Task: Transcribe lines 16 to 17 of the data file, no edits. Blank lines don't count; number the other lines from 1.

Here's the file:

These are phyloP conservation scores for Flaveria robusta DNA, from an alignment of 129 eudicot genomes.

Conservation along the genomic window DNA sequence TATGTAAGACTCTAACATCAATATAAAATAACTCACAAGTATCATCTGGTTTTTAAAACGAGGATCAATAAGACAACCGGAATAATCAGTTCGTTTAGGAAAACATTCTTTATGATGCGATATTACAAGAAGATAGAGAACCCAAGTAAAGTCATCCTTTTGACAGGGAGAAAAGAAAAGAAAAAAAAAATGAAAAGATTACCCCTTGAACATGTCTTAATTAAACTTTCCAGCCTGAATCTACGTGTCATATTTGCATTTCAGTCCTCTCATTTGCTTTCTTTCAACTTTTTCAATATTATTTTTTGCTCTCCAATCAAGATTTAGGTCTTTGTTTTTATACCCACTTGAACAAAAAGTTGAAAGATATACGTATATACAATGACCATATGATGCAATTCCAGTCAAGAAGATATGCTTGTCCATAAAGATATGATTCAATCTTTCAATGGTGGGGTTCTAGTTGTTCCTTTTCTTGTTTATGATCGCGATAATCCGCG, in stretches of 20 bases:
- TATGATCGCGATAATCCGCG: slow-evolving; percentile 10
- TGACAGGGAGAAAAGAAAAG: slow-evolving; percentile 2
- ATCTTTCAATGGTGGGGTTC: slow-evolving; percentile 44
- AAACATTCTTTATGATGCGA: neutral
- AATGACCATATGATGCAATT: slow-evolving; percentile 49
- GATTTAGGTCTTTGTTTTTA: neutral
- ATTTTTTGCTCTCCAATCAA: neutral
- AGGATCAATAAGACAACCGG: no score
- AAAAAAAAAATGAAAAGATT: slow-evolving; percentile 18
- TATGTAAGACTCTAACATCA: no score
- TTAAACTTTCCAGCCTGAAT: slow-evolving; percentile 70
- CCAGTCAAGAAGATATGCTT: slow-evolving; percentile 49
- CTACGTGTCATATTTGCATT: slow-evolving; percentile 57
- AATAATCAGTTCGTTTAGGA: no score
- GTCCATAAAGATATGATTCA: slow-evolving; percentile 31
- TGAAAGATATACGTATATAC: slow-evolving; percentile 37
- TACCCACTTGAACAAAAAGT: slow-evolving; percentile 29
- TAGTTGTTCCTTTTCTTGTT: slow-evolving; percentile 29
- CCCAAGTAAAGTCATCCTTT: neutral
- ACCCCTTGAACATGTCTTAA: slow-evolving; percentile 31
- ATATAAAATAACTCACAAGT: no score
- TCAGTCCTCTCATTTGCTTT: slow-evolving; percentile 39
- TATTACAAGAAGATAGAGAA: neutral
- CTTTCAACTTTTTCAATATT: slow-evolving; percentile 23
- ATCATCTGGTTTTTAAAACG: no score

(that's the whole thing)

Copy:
- AATAATCAGTTCGTTTAGGA: no score
- GTCCATAAAGATATGATTCA: slow-evolving; percentile 31